Alternate route Highway 99E goes right through town, splitting it in half.
|Time After Time antiques shop in Aurora, Oregon|
Aurora is the first organized Christian communal society established west of the Mississippi. The 400 original colony members arrived via the Oregon Trail in 1855. Sharing property and labor with one another, they flourished here from 1856 through the mid-1880s. The community became known for simple living and for accumulating a minimum of material things, and it produced fine musicians, craftsmen, and scholars. Though the colony disbanded in the 1880s, many descendants continue to live here.
opened its first antique store in 1959. The
town was designated Oregon’s first National Historic District in 1974. Now, with more than 200 antique dealers, it
claims to be Oregon’s antique capital. What
I like best about antiqueing here--besides the generally good prices made even
better by Oregon’s policy of charging no sales tax--is that many of the shops
operate within restored historic buildings.
But be cautious. On my last visit
I purchased an item that I later found in
|merchandise in Home Again Antiques shop in Aurora, Oregon|
Old Aurora Colony Museum
Five buildings display a collection of kitchen utensils, farm implements, and other artifacts once used in the daily lives of colony members. Informal guided tours begin with a slide show telling how the mostly German colonists settled first in Pennsylvania, then in Missouri, then here. The tour also includes the restored 1870s Steinbach Log Cabin and Kraus House. Browsing the exhibits, we saw some unusual musical instruments--most of which still work--and an elaborate music box sent back to the town by Henry Theophilus Fink, who was the first Oregon student to graduate from Harvard (the whole town helped him with expenses) and who worked at the New York Post as a music critic from 1881 to 1924. As a Bay Area resident, I found it interesting to learn that the town once operated a busy hotel serving travelers on the road between San Francisco and British Columbia.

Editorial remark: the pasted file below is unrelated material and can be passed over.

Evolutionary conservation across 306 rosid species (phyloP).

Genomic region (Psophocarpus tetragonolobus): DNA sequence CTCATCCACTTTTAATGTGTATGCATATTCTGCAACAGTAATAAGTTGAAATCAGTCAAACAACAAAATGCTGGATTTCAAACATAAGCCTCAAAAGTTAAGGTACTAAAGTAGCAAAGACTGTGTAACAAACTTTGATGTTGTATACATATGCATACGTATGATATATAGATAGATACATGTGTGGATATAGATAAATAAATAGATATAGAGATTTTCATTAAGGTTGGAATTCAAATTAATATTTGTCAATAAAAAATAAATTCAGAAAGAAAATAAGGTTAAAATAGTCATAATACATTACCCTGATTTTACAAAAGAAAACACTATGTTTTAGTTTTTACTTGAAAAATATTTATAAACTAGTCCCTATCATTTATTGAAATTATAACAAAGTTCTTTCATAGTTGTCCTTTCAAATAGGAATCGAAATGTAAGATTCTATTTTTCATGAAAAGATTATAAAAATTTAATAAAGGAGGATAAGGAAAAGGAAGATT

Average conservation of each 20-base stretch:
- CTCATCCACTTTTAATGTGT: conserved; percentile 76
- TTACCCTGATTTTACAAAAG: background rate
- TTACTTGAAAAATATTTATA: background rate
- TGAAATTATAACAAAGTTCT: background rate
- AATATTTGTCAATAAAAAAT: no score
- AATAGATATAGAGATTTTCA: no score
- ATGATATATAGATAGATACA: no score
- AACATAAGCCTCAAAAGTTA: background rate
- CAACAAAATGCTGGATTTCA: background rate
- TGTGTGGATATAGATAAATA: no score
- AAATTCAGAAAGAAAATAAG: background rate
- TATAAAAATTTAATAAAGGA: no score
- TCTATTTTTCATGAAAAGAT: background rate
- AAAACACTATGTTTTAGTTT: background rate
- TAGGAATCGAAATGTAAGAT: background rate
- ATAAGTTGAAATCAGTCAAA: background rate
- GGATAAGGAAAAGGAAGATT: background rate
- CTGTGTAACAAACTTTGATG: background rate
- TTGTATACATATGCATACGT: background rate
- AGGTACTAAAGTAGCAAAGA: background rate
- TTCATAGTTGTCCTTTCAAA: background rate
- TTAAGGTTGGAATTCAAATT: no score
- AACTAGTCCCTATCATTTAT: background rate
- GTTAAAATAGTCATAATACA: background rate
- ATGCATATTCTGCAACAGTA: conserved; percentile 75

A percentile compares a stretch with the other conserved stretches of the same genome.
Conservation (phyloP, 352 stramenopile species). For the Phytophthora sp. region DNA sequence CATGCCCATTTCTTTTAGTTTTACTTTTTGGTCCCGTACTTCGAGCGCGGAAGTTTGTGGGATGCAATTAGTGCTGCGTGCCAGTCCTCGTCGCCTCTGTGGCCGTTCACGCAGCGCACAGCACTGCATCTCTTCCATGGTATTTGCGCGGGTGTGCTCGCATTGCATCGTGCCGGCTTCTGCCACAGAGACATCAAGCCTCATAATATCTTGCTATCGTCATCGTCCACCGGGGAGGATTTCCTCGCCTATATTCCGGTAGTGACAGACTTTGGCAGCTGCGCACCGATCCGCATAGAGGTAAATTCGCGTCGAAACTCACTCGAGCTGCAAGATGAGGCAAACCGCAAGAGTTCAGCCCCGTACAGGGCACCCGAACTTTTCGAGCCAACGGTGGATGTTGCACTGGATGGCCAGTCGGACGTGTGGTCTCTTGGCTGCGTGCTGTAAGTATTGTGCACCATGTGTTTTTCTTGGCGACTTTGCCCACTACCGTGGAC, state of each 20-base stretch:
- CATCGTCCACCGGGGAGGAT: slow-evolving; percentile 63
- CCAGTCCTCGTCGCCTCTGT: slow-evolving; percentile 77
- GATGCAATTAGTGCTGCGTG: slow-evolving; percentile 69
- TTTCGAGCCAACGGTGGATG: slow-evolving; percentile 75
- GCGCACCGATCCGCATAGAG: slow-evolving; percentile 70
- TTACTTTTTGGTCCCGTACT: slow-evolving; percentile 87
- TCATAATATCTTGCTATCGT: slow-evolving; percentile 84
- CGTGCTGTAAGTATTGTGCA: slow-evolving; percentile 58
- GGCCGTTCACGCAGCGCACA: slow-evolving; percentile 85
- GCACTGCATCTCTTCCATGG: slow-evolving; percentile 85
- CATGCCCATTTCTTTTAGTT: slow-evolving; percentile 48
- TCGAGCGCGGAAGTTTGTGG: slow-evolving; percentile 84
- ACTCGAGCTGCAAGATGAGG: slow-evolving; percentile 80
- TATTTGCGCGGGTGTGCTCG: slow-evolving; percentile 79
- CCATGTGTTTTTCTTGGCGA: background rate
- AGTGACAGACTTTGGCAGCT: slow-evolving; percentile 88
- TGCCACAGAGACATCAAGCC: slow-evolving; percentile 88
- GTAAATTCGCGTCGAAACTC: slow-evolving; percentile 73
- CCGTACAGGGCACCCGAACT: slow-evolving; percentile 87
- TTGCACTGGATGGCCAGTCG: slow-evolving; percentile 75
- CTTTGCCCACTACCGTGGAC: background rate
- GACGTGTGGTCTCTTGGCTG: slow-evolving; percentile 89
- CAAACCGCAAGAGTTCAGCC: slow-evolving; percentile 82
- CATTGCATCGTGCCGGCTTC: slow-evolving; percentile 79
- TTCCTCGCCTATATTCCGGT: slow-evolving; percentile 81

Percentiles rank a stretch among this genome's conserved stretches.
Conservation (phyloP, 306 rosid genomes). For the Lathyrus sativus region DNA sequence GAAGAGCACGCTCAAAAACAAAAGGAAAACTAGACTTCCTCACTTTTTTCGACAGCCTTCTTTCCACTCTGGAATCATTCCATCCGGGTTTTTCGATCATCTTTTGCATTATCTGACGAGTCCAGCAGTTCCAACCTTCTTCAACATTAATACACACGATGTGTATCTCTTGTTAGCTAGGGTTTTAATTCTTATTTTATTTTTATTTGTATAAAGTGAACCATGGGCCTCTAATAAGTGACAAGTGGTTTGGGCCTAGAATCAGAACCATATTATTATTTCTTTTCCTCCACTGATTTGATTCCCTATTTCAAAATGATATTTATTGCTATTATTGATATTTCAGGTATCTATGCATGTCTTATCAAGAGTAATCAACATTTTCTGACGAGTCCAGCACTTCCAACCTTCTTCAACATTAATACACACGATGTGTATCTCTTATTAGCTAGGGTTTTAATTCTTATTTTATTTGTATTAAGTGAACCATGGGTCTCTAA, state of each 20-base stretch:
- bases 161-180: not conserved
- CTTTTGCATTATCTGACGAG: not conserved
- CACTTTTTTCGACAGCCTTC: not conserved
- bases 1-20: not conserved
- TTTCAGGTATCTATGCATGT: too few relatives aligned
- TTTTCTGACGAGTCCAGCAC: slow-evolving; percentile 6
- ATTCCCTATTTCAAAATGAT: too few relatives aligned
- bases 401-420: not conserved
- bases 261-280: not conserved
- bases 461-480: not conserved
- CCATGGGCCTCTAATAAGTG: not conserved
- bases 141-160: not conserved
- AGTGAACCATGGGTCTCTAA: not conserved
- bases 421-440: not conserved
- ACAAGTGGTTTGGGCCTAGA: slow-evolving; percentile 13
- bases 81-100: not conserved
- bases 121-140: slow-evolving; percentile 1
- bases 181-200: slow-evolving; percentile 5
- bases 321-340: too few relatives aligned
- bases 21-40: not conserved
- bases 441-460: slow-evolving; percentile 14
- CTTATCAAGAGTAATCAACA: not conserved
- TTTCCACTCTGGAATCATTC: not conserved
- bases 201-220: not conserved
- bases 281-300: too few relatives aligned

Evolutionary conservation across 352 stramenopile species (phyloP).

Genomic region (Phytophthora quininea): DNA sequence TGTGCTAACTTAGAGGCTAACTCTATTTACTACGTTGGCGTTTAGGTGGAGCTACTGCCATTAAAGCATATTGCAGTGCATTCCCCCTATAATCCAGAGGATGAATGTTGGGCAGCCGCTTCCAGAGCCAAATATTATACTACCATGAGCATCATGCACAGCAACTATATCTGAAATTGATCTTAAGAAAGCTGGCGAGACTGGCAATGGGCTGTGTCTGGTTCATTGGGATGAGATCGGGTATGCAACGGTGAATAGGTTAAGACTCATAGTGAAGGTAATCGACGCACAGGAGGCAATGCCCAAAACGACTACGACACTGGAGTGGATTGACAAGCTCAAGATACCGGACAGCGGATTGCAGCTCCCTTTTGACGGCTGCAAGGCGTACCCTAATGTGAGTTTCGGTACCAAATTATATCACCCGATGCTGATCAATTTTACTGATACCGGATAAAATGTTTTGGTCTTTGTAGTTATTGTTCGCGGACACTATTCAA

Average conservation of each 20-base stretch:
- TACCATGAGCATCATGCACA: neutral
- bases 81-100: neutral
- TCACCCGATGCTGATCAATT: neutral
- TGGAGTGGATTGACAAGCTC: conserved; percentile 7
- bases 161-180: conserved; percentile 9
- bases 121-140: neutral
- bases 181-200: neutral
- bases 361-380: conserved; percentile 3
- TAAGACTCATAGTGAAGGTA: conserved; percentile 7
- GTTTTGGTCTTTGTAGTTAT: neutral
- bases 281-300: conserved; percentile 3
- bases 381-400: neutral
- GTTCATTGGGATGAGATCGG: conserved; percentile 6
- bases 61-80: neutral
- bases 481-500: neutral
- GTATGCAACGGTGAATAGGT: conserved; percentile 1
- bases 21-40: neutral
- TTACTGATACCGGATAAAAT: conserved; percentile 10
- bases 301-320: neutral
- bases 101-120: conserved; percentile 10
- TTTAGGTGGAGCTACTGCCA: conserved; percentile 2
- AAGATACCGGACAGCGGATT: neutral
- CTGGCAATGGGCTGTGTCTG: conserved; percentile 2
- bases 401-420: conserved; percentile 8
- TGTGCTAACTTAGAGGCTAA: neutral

Contact the Aurora Colony Visitors Association for more information about antiques shops, restaurants, and lodging.
More things to do along Highway 5 in Oregon.
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